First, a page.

In the 1990s, during the process of the country's post-war reconstruction, Iran introduced a pro-European foreign and trade policy, mainly focusing on trade with the EU, especially with Germany. For more than 15 years, Germany was Iran’s largest trading partner followed by Japan, Italy and France.

The emergence of the Iranian nuclear stand-off and the consequent sanctions led to a gradual decline in trade with Western partners. This process was accompanied by trade growth between Iran and Asian partners such as China and India. The Iranian calendar year 1387, which ended on March 20, 2009, represented the first year in modern history that Iran had traded more with Eastern (Asian) countries compared with Western nations.

If we look at the official statistics of the first quarter of the current Iranian year, the ratio is 75% (Asian trading partners) and 25% (rest of the world). The 2012 EU-wide trade with Iran had dropped to 12.8 billion euros from 27.8 billion euros in 2011. Within the EU, Italy, Germany and Greece were the top trading partners of Iran. Evidently, the continued growth of Asian trading partners is also related to the fact that the same countries are also the main buyers of Iranian crude oil, i.e., China, India, Japan and South Korea.

Presently, Iran’s main imports are automobiles, mobile phones, cigarettes, medical equipment, industrial equipment, barley and wheat, mostly imported from China, India, Turkey, the UAE, Germany, Switzerland and South Korea. The major exported items are petroleum, gas condensate, petrochemical products, iron ore concentrate, cement and bitumen.

The UAE features as one of Iran's top import and export trading partners because the UAE, especially Dubai, is used by many European and Asian companies as the location for the re-export of goods to Iran. Furthermore, Dubai-based traders are key players in managing Iran’s international commodity exports in petrochemicals and petroleum products.

A final point on trading partners is the growing role of regional export markets for Iran. In fact, for non-oil exports, Iraq is the most significant market for Iranian products, with annual trade hitting $10 billion. Other regional markets such as Turkey, Afghanistan, Turkmenistan and Pakistan are also gaining in significance.

Outlook

The upcoming change of government in Iran will lead to new policies and initiatives. On one hand, the Rouhani government will attempt to secure some sanctions relief through creative nuclear diplomacy. On the other hand, there could be potential for reviving some Iran-EU trade in areas that are not hit by external sanctions, such as pharmaceuticals and medical equipment. Evidently, a lot will depend on the outcome of nuclear negotiations, which will be resumed after the official inauguration of the new government. Nonetheless, the process of reviving Iran-EU trade will take time.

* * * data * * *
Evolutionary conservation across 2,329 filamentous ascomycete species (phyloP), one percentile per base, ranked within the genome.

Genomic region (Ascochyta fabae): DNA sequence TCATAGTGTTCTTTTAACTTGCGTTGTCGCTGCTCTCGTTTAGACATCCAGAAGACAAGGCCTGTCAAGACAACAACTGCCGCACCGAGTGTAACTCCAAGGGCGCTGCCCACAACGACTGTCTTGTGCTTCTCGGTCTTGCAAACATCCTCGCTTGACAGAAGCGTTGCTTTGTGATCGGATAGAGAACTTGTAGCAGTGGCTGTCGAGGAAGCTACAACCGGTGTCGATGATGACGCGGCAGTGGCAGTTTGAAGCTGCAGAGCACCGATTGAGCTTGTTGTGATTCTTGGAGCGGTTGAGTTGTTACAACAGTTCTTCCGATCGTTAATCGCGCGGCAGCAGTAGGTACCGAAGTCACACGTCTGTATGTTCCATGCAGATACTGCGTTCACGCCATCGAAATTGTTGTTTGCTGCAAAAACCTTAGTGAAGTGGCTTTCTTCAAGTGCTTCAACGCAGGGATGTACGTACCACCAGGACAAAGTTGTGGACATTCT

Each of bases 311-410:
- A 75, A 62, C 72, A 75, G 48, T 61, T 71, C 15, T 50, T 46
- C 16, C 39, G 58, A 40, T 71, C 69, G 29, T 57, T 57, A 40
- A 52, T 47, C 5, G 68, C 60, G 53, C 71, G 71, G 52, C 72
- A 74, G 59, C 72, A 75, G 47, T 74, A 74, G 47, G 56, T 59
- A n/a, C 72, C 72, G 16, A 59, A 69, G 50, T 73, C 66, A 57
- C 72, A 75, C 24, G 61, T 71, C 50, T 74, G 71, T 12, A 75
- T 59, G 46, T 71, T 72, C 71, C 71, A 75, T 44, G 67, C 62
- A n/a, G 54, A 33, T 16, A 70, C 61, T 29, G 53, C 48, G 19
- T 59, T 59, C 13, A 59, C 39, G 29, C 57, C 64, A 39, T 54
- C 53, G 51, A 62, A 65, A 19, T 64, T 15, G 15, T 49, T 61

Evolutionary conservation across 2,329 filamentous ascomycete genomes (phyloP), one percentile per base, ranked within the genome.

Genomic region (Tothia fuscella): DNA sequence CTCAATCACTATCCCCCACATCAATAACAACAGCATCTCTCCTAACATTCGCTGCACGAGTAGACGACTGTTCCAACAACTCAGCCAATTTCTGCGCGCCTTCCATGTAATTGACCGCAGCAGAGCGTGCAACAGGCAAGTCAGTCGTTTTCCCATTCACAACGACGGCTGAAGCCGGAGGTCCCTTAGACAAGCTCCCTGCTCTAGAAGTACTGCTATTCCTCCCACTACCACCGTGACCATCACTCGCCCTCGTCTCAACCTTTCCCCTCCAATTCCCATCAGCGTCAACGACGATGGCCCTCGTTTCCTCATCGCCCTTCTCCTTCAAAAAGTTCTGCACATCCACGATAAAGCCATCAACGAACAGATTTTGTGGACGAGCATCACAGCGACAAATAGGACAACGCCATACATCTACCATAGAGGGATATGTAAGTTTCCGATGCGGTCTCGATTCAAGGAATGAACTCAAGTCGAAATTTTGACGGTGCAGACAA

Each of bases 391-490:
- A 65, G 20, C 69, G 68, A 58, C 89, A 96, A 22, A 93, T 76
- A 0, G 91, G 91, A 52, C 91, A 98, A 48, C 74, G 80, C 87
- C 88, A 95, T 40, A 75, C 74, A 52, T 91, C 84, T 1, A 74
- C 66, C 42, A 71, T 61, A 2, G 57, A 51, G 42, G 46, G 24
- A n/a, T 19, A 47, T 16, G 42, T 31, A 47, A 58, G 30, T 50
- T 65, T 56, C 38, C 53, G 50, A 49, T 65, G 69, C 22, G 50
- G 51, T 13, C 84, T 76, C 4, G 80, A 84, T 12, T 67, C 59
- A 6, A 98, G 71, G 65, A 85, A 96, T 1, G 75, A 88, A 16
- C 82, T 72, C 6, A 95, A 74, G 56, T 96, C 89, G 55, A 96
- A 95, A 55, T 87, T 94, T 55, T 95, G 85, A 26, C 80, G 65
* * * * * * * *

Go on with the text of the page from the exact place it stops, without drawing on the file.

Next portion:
The fact is that many businesspeople and government officials are not happy about the growing presence of Asian companies and products in the Iranian market. They argue that the lower quality of such products will increase the actual cost to the Iranian economy and believe that Iran should look for ways to reintroduce imports from the more developed economies. The combination of this tendency, as well as sanctions imposed by Western governments, will compel Iran to look for medium-quality products in countries such as South Korea, South Africa and Brazil, thus further boosting trade with emerging economies.

In the meantime, the new momentum generated by the June elections will push Iranian industrialists to develop export markets. Considering the growing trend of non-oil exports and the declining trend of imports (also clear in the above table), it would be conceivable that Iran will achieve its goal of a balanced non-oil trade by 2014.

Bijan Khajehpour is a managing partner at Atieh International, the Vienna-based international arm of the Atieh Group of Companies, a group of strategic consulting firms based in Tehran, Iran.